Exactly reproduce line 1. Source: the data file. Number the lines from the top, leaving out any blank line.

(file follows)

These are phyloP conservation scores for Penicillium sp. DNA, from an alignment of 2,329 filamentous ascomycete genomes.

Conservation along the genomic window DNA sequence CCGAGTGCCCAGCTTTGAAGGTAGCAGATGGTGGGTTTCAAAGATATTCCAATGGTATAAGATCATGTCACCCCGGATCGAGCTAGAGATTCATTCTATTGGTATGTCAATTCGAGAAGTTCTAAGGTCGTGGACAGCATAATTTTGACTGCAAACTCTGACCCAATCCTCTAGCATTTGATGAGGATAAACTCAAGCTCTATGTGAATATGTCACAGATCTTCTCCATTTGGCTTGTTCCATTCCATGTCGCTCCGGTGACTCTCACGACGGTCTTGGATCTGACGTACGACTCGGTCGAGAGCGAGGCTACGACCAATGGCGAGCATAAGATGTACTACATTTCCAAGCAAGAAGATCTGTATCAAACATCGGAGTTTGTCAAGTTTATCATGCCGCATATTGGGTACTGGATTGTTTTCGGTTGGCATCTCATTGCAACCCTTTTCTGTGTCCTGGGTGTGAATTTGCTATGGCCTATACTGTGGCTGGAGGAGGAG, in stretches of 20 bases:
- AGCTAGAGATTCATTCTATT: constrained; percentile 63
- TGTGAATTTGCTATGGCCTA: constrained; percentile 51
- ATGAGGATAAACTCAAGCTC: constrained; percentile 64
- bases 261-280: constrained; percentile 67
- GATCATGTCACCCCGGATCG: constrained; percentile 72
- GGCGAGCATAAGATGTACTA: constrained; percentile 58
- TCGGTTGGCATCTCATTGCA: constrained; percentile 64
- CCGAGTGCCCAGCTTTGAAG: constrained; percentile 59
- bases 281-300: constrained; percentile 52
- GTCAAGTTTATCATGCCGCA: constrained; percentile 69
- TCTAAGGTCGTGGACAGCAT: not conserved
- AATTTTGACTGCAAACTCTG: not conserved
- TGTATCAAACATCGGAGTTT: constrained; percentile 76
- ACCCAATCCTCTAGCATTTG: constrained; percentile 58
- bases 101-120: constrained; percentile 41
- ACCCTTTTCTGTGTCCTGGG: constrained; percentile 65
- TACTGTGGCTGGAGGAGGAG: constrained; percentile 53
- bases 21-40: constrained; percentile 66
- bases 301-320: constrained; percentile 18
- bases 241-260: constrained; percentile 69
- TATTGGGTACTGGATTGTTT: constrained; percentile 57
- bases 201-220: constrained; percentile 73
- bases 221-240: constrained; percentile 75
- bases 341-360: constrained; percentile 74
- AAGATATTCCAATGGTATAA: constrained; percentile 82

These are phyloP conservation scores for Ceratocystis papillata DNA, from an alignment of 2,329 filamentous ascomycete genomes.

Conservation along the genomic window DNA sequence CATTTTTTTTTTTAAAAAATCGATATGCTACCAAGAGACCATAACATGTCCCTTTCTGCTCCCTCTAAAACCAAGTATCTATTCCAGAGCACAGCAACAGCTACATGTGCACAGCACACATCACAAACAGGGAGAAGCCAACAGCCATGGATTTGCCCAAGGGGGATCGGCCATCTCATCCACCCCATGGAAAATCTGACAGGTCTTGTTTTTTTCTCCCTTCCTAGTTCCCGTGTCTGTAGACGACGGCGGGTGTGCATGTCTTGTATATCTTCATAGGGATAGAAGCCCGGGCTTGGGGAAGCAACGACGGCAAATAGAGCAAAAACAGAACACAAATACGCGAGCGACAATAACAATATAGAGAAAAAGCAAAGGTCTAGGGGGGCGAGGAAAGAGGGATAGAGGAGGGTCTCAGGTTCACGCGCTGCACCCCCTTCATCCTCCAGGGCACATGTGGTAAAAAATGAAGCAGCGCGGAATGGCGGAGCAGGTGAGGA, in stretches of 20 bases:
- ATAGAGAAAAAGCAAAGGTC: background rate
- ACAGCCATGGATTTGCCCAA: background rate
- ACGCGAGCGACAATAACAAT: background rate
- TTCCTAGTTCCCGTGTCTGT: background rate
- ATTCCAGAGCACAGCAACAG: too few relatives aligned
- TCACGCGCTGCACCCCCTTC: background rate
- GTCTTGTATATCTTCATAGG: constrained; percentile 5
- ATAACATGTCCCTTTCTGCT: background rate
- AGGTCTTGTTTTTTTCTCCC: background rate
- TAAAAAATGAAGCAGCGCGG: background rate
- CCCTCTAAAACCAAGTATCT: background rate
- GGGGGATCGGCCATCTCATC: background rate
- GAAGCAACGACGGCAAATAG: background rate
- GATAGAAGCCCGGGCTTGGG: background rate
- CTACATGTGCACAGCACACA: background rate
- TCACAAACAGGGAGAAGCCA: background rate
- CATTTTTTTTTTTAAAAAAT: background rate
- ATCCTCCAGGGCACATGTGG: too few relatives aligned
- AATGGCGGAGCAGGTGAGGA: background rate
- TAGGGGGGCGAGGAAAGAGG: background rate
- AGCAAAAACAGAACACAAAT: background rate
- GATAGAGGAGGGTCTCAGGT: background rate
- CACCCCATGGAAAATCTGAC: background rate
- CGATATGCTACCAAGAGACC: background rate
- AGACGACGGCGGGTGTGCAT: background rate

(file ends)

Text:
These are phyloP conservation scores for Penicillium sp. DNA, from an alignment of 2,329 filamentous ascomycete genomes.